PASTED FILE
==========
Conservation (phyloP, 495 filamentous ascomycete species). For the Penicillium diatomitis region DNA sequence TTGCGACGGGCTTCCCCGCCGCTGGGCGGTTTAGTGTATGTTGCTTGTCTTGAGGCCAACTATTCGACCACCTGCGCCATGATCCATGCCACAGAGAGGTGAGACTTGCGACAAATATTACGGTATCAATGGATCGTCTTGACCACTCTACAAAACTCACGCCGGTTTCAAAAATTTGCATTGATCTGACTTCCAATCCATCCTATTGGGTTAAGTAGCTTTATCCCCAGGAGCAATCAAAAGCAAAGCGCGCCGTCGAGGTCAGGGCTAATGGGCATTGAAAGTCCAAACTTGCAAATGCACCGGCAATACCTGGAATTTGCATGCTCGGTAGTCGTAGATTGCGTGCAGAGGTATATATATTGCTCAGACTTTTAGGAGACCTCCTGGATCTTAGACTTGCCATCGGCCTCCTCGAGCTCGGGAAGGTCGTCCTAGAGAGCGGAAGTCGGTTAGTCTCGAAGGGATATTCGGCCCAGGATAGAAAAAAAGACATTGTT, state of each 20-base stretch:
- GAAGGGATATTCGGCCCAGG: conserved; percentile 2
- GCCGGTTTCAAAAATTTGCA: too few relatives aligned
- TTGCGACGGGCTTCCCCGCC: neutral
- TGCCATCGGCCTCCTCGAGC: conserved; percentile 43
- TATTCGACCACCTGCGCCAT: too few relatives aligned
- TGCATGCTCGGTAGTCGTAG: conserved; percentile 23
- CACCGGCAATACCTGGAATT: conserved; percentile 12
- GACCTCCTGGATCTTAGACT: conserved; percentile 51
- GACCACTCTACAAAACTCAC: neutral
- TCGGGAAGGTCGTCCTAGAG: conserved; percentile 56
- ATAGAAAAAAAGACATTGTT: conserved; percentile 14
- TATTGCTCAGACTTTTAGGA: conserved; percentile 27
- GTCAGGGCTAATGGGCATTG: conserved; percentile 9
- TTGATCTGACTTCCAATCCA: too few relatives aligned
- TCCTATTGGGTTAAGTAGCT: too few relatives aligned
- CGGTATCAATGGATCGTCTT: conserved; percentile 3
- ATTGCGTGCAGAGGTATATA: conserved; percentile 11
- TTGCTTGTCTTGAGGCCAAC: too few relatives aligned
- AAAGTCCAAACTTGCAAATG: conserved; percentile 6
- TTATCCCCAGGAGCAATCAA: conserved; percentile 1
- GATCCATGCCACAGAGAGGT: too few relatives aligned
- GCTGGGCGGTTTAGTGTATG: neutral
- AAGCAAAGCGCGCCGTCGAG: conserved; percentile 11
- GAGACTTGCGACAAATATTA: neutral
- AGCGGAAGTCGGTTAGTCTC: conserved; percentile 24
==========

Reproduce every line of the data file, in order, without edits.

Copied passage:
Conservation (phyloP, 495 filamentous ascomycete species). For the Penicillium diatomitis region DNA sequence TTGCGACGGGCTTCCCCGCCGCTGGGCGGTTTAGTGTATGTTGCTTGTCTTGAGGCCAACTATTCGACCACCTGCGCCATGATCCATGCCACAGAGAGGTGAGACTTGCGACAAATATTACGGTATCAATGGATCGTCTTGACCACTCTACAAAACTCACGCCGGTTTCAAAAATTTGCATTGATCTGACTTCCAATCCATCCTATTGGGTTAAGTAGCTTTATCCCCAGGAGCAATCAAAAGCAAAGCGCGCCGTCGAGGTCAGGGCTAATGGGCATTGAAAGTCCAAACTTGCAAATGCACCGGCAATACCTGGAATTTGCATGCTCGGTAGTCGTAGATTGCGTGCAGAGGTATATATATTGCTCAGACTTTTAGGAGACCTCCTGGATCTTAGACTTGCCATCGGCCTCCTCGAGCTCGGGAAGGTCGTCCTAGAGAGCGGAAGTCGGTTAGTCTCGAAGGGATATTCGGCCCAGGATAGAAAAAAAGACATTGTT, state of each 20-base stretch:
- GAAGGGATATTCGGCCCAGG: conserved; percentile 2
- GCCGGTTTCAAAAATTTGCA: too few relatives aligned
- TTGCGACGGGCTTCCCCGCC: neutral
- TGCCATCGGCCTCCTCGAGC: conserved; percentile 43
- TATTCGACCACCTGCGCCAT: too few relatives aligned
- TGCATGCTCGGTAGTCGTAG: conserved; percentile 23
- CACCGGCAATACCTGGAATT: conserved; percentile 12
- GACCTCCTGGATCTTAGACT: conserved; percentile 51
- GACCACTCTACAAAACTCAC: neutral
- TCGGGAAGGTCGTCCTAGAG: conserved; percentile 56
- ATAGAAAAAAAGACATTGTT: conserved; percentile 14
- TATTGCTCAGACTTTTAGGA: conserved; percentile 27
- GTCAGGGCTAATGGGCATTG: conserved; percentile 9
- TTGATCTGACTTCCAATCCA: too few relatives aligned
- TCCTATTGGGTTAAGTAGCT: too few relatives aligned
- CGGTATCAATGGATCGTCTT: conserved; percentile 3
- ATTGCGTGCAGAGGTATATA: conserved; percentile 11
- TTGCTTGTCTTGAGGCCAAC: too few relatives aligned
- AAAGTCCAAACTTGCAAATG: conserved; percentile 6
- TTATCCCCAGGAGCAATCAA: conserved; percentile 1
- GATCCATGCCACAGAGAGGT: too few relatives aligned
- GCTGGGCGGTTTAGTGTATG: neutral
- AAGCAAAGCGCGCCGTCGAG: conserved; percentile 11
- GAGACTTGCGACAAATATTA: neutral
- AGCGGAAGTCGGTTAGTCTC: conserved; percentile 24